Daily Newsletter

15 February 2024

Daily Newsletter

15 February 2024

UK Government invests £10m to rush devices to market

The £10m ($12.5m) funding initiative is aimed at boosting the NHS by accelerating the development of medical devices across multiple applications ranging from identifying Alzheimer’s to predicting chronic obstructive pulmonary disease.

Joshua Silverwood February 14 2024

The UK Government has invested £10m ($12.5m) across a selection of medical technologies in a move to bring them to market faster.

The spending comes as part of the UK’s Department for Health and Social Care’s Innovative Devices Access Pathway, which funds the development of devices for use in the National Health Service (NHS). The government announced the funds will focus on pushing eight devices to market.

Among some of the devices in receipt of the funds is HistoSonics’ Edison device designed to identify and destroy liver cancer tumours using focused ultrasound waves, breaking down tumours without damaging healthy tissue as an alternative to radiotherapy. Another is Roche Diagnostics’ Amyloid Plasma Panel blood test designed to detect early signs of Alzheimer’s Disease.

In October 2023, HistoSonics was granted the green light to go to market by the US Food and Drug Administration after passing a De Novo Classification Request process, a rigorous pre-market review pathway for medical devices with no existing predicate.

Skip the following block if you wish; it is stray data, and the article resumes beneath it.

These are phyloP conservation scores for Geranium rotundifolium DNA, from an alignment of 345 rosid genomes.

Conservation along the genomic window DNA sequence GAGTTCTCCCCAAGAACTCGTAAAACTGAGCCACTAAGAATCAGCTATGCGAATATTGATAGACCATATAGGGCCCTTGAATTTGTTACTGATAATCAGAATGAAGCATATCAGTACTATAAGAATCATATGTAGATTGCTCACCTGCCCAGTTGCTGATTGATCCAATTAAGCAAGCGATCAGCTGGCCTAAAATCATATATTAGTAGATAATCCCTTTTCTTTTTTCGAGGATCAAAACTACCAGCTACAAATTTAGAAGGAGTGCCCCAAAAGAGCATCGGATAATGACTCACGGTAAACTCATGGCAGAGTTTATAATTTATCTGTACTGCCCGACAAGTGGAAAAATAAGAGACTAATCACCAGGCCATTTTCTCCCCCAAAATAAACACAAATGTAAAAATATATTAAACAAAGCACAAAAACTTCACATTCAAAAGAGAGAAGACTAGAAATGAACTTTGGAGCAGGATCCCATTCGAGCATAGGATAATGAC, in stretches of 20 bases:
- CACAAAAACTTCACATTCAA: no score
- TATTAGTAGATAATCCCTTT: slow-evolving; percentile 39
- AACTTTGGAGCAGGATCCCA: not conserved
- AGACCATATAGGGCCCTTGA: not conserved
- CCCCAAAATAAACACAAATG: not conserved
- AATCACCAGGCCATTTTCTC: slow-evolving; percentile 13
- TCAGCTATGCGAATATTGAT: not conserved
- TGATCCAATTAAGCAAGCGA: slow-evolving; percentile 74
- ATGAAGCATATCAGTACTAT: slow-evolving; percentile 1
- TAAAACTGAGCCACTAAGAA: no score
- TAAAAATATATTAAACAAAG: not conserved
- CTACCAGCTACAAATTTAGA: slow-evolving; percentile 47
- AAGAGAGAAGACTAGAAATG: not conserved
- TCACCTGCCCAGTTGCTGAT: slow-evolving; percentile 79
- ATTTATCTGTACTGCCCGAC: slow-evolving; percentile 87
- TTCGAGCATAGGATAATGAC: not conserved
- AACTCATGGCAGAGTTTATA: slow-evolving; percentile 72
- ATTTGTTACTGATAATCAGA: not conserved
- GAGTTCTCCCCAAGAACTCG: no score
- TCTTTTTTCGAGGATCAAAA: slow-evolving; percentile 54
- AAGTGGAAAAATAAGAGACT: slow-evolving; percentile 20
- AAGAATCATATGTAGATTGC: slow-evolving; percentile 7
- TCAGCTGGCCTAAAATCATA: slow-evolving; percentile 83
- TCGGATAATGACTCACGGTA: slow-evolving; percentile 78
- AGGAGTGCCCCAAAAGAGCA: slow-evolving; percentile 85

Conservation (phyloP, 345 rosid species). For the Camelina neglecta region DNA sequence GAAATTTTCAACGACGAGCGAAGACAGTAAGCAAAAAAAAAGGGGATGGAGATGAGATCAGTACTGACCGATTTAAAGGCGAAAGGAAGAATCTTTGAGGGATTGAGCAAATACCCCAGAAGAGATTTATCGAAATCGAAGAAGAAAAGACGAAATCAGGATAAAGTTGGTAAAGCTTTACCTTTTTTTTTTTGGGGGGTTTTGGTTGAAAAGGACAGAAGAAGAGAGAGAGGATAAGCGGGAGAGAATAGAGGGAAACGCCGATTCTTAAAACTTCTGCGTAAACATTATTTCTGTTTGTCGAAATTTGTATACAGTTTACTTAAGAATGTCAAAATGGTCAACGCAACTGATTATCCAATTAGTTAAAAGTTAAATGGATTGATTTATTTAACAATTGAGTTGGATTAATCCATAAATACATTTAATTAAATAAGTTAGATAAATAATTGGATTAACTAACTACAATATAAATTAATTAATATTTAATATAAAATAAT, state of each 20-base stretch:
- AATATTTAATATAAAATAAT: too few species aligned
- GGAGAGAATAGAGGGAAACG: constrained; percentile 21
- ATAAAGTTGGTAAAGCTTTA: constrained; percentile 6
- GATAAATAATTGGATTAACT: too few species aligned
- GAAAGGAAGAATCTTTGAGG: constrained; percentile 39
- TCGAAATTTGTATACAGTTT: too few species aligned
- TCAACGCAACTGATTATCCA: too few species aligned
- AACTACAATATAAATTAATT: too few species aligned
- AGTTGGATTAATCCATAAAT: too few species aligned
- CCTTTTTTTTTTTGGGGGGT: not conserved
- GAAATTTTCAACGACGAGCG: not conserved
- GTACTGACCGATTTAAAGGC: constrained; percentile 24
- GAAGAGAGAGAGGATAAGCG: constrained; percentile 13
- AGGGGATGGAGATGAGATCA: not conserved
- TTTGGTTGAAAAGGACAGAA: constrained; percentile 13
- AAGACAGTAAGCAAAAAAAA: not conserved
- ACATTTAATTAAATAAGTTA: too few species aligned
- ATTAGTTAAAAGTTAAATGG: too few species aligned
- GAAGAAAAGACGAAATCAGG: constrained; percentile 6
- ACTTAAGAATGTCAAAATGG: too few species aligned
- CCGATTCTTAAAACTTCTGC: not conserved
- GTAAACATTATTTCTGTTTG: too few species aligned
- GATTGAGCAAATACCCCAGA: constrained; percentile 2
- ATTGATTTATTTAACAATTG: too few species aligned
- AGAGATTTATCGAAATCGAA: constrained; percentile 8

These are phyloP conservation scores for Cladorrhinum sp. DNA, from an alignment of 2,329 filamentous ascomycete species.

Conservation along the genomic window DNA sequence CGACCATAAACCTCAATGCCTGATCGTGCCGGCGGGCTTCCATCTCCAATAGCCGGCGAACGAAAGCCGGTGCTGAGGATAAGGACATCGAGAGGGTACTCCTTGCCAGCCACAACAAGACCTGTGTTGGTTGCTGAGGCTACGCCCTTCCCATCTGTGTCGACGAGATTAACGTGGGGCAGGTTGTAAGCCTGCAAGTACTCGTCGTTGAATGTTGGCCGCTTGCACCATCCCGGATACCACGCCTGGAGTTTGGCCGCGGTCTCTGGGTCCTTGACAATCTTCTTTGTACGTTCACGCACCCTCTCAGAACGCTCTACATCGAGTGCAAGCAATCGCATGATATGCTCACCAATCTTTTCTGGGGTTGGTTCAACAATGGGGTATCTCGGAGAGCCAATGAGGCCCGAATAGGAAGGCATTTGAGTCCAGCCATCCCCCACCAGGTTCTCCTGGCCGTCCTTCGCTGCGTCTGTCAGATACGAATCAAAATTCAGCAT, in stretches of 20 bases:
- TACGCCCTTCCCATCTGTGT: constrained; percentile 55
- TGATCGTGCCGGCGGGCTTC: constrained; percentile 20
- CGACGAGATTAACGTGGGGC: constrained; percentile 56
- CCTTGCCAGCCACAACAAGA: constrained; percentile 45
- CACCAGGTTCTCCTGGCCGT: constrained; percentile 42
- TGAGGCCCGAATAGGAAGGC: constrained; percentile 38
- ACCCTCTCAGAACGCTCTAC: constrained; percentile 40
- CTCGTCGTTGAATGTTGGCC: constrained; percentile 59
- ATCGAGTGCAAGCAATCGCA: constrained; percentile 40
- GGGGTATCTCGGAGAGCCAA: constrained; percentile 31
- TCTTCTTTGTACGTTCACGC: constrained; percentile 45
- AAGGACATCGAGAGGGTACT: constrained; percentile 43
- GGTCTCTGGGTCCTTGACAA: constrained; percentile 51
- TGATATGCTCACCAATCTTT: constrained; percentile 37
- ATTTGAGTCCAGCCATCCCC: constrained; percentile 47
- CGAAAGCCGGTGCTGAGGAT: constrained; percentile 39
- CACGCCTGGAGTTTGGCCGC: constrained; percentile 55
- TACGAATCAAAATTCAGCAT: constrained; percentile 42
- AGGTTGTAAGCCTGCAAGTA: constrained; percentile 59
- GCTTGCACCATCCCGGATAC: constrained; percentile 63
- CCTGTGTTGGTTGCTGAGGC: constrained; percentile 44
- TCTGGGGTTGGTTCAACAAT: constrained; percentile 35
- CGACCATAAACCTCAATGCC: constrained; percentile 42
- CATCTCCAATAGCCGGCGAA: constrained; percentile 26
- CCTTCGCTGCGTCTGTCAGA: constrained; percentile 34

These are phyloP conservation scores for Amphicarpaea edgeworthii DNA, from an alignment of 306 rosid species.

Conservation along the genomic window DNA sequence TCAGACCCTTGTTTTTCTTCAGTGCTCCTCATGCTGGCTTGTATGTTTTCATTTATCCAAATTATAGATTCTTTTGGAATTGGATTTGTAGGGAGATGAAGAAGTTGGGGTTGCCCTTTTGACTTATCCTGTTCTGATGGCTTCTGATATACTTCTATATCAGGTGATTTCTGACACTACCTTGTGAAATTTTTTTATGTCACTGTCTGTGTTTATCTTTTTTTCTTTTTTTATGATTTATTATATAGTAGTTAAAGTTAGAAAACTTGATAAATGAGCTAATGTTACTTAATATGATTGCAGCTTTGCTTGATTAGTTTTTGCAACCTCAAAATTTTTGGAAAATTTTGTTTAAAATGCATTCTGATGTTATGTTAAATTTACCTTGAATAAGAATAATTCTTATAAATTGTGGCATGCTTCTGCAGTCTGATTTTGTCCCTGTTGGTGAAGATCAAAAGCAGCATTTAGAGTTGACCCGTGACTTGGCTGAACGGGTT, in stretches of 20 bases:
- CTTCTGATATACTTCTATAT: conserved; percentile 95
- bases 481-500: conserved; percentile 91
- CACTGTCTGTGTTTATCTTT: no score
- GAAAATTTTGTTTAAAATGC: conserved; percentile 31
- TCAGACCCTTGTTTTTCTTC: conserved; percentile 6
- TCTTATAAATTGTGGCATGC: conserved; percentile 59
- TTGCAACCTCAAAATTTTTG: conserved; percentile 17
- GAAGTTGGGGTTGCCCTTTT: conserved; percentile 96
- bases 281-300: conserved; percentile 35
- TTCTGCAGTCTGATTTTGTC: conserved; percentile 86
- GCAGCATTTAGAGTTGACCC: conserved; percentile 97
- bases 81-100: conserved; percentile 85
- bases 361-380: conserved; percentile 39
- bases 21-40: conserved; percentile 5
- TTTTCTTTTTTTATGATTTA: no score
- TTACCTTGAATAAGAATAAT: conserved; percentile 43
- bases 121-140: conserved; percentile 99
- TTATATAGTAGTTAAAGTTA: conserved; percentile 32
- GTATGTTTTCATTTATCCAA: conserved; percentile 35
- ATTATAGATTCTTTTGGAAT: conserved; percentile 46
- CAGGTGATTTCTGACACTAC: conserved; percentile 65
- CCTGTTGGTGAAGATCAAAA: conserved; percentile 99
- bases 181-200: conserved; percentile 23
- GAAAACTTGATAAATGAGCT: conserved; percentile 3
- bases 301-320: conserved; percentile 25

While still only in its pilot stage, the initiative is being overseen by the Medicines and Healthcare products Regulatory Agency (MHRA), the National Institute for Health and Care Excellence (NICE) and NHS England.

UK Health Minister Andrew Stephenson, said: “NHS staff need access to the latest technology to deliver the highest quality care for patients and cut waiting lists – one of our top five priorities. These cutting-edge technologies could help thousands of patients with a range of conditions, including cancer, stroke, and Alzheimer’s while easing pressure on our hospitals and reducing healthcare inequalities.”

Another device is a portable blood test developed by Upfront Diagnostics designed to help paramedics identify stroke victims much more quickly than traditional methods. The funding is also set to back Lenus Health’s artificial intelligence (AI) system for predicting chronic obstructive pulmonary disease, as well as EarSwitch’s device designed to detect blood oxygen levels through a patient’s ear canal.

Vin Diwakar, national director of transformation for NHS England, said: “This is an important milestone in our work to ensure the NHS continues to get the best new technologies and treatments to patients faster, having already rolled out more than 100 new treatments through the cancer drug fund and setting up a dedicated programme to prepare for new Alzheimer’s treatments once they are approved.”

Elsewhere in the UK, the Scottish Government has launched its own initiative intended to fast-track medical devices to market, with the Scottish Medical Device Consortium being awarded £3.35m to pursue ecologically sustainable medical devices.

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